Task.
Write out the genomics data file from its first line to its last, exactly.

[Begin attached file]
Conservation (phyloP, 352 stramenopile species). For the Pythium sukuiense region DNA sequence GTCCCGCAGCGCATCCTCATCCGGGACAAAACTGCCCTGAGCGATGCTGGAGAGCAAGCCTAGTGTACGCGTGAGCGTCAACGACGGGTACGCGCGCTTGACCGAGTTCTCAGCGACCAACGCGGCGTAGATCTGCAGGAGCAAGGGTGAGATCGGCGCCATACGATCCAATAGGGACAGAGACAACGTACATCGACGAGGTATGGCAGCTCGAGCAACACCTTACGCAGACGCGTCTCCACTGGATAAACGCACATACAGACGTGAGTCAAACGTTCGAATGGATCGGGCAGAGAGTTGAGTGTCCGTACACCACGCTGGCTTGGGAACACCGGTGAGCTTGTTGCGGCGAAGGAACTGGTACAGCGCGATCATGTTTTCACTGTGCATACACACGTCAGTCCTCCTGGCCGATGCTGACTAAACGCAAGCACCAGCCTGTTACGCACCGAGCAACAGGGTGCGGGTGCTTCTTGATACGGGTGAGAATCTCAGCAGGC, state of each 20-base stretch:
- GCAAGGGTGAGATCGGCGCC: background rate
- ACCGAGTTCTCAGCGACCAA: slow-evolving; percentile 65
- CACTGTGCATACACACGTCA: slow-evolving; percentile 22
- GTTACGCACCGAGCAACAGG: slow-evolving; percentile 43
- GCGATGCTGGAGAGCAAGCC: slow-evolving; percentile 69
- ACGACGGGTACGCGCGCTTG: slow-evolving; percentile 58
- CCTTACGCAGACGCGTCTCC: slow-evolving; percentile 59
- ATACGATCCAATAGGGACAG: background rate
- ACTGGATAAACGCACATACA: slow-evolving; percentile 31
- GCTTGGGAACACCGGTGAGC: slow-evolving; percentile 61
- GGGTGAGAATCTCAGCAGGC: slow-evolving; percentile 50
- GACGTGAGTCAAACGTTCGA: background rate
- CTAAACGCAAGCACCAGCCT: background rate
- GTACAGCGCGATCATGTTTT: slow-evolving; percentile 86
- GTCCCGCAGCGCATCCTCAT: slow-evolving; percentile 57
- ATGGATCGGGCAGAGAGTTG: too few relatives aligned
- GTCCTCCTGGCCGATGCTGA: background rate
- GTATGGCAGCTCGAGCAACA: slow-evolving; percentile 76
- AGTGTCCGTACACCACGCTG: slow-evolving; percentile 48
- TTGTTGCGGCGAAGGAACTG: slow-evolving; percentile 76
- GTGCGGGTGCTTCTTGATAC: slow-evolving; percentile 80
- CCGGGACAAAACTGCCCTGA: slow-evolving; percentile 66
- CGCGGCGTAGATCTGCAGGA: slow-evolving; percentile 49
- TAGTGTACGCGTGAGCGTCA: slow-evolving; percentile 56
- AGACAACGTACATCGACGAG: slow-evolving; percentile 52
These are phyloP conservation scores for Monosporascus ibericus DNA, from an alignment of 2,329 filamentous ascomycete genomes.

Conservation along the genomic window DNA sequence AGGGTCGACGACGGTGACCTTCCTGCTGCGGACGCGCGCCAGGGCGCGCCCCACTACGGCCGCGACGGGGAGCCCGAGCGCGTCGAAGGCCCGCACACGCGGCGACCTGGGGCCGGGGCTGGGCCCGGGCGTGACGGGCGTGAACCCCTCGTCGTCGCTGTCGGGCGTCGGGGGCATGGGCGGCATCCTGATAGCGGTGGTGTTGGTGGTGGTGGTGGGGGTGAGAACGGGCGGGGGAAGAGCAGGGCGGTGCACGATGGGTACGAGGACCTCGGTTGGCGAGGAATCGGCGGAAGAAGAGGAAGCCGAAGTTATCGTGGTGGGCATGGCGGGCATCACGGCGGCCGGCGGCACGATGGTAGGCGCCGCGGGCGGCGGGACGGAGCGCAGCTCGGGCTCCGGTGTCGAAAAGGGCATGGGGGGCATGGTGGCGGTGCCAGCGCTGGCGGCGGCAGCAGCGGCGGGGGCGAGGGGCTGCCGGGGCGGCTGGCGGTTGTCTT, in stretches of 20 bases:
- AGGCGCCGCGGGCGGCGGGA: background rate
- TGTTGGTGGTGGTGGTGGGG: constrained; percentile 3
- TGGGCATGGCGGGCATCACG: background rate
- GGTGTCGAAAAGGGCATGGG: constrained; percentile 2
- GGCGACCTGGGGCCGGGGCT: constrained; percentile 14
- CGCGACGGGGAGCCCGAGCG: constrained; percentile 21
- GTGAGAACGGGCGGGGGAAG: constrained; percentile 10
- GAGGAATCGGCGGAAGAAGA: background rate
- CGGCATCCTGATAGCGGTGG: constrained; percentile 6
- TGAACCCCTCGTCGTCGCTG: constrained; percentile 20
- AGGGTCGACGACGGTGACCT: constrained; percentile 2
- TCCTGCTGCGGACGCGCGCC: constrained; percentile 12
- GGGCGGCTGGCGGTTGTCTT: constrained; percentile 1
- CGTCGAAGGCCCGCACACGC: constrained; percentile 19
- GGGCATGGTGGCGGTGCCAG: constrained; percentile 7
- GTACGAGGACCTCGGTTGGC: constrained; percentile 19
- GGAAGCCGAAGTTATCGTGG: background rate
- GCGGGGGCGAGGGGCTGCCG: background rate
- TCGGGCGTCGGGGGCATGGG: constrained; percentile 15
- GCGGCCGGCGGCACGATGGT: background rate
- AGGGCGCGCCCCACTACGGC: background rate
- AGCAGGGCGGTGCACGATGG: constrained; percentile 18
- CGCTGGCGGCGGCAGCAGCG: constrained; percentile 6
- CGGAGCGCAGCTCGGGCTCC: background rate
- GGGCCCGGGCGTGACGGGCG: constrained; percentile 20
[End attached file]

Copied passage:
Conservation (phyloP, 352 stramenopile species). For the Pythium sukuiense region DNA sequence GTCCCGCAGCGCATCCTCATCCGGGACAAAACTGCCCTGAGCGATGCTGGAGAGCAAGCCTAGTGTACGCGTGAGCGTCAACGACGGGTACGCGCGCTTGACCGAGTTCTCAGCGACCAACGCGGCGTAGATCTGCAGGAGCAAGGGTGAGATCGGCGCCATACGATCCAATAGGGACAGAGACAACGTACATCGACGAGGTATGGCAGCTCGAGCAACACCTTACGCAGACGCGTCTCCACTGGATAAACGCACATACAGACGTGAGTCAAACGTTCGAATGGATCGGGCAGAGAGTTGAGTGTCCGTACACCACGCTGGCTTGGGAACACCGGTGAGCTTGTTGCGGCGAAGGAACTGGTACAGCGCGATCATGTTTTCACTGTGCATACACACGTCAGTCCTCCTGGCCGATGCTGACTAAACGCAAGCACCAGCCTGTTACGCACCGAGCAACAGGGTGCGGGTGCTTCTTGATACGGGTGAGAATCTCAGCAGGC, state of each 20-base stretch:
- GCAAGGGTGAGATCGGCGCC: background rate
- ACCGAGTTCTCAGCGACCAA: slow-evolving; percentile 65
- CACTGTGCATACACACGTCA: slow-evolving; percentile 22
- GTTACGCACCGAGCAACAGG: slow-evolving; percentile 43
- GCGATGCTGGAGAGCAAGCC: slow-evolving; percentile 69
- ACGACGGGTACGCGCGCTTG: slow-evolving; percentile 58
- CCTTACGCAGACGCGTCTCC: slow-evolving; percentile 59
- ATACGATCCAATAGGGACAG: background rate
- ACTGGATAAACGCACATACA: slow-evolving; percentile 31
- GCTTGGGAACACCGGTGAGC: slow-evolving; percentile 61
- GGGTGAGAATCTCAGCAGGC: slow-evolving; percentile 50
- GACGTGAGTCAAACGTTCGA: background rate
- CTAAACGCAAGCACCAGCCT: background rate
- GTACAGCGCGATCATGTTTT: slow-evolving; percentile 86
- GTCCCGCAGCGCATCCTCAT: slow-evolving; percentile 57
- ATGGATCGGGCAGAGAGTTG: too few relatives aligned
- GTCCTCCTGGCCGATGCTGA: background rate
- GTATGGCAGCTCGAGCAACA: slow-evolving; percentile 76
- AGTGTCCGTACACCACGCTG: slow-evolving; percentile 48
- TTGTTGCGGCGAAGGAACTG: slow-evolving; percentile 76
- GTGCGGGTGCTTCTTGATAC: slow-evolving; percentile 80
- CCGGGACAAAACTGCCCTGA: slow-evolving; percentile 66
- CGCGGCGTAGATCTGCAGGA: slow-evolving; percentile 49
- TAGTGTACGCGTGAGCGTCA: slow-evolving; percentile 56
- AGACAACGTACATCGACGAG: slow-evolving; percentile 52
These are phyloP conservation scores for Monosporascus ibericus DNA, from an alignment of 2,329 filamentous ascomycete genomes.

Conservation along the genomic window DNA sequence AGGGTCGACGACGGTGACCTTCCTGCTGCGGACGCGCGCCAGGGCGCGCCCCACTACGGCCGCGACGGGGAGCCCGAGCGCGTCGAAGGCCCGCACACGCGGCGACCTGGGGCCGGGGCTGGGCCCGGGCGTGACGGGCGTGAACCCCTCGTCGTCGCTGTCGGGCGTCGGGGGCATGGGCGGCATCCTGATAGCGGTGGTGTTGGTGGTGGTGGTGGGGGTGAGAACGGGCGGGGGAAGAGCAGGGCGGTGCACGATGGGTACGAGGACCTCGGTTGGCGAGGAATCGGCGGAAGAAGAGGAAGCCGAAGTTATCGTGGTGGGCATGGCGGGCATCACGGCGGCCGGCGGCACGATGGTAGGCGCCGCGGGCGGCGGGACGGAGCGCAGCTCGGGCTCCGGTGTCGAAAAGGGCATGGGGGGCATGGTGGCGGTGCCAGCGCTGGCGGCGGCAGCAGCGGCGGGGGCGAGGGGCTGCCGGGGCGGCTGGCGGTTGTCTT, in stretches of 20 bases:
- AGGCGCCGCGGGCGGCGGGA: background rate
- TGTTGGTGGTGGTGGTGGGG: constrained; percentile 3
- TGGGCATGGCGGGCATCACG: background rate
- GGTGTCGAAAAGGGCATGGG: constrained; percentile 2
- GGCGACCTGGGGCCGGGGCT: constrained; percentile 14
- CGCGACGGGGAGCCCGAGCG: constrained; percentile 21
- GTGAGAACGGGCGGGGGAAG: constrained; percentile 10
- GAGGAATCGGCGGAAGAAGA: background rate
- CGGCATCCTGATAGCGGTGG: constrained; percentile 6
- TGAACCCCTCGTCGTCGCTG: constrained; percentile 20
- AGGGTCGACGACGGTGACCT: constrained; percentile 2
- TCCTGCTGCGGACGCGCGCC: constrained; percentile 12
- GGGCGGCTGGCGGTTGTCTT: constrained; percentile 1
- CGTCGAAGGCCCGCACACGC: constrained; percentile 19
- GGGCATGGTGGCGGTGCCAG: constrained; percentile 7
- GTACGAGGACCTCGGTTGGC: constrained; percentile 19
- GGAAGCCGAAGTTATCGTGG: background rate
- GCGGGGGCGAGGGGCTGCCG: background rate
- TCGGGCGTCGGGGGCATGGG: constrained; percentile 15
- GCGGCCGGCGGCACGATGGT: background rate
- AGGGCGCGCCCCACTACGGC: background rate
- AGCAGGGCGGTGCACGATGG: constrained; percentile 18
- CGCTGGCGGCGGCAGCAGCG: constrained; percentile 6
- CGGAGCGCAGCTCGGGCTCC: background rate
- GGGCCCGGGCGTGACGGGCG: constrained; percentile 20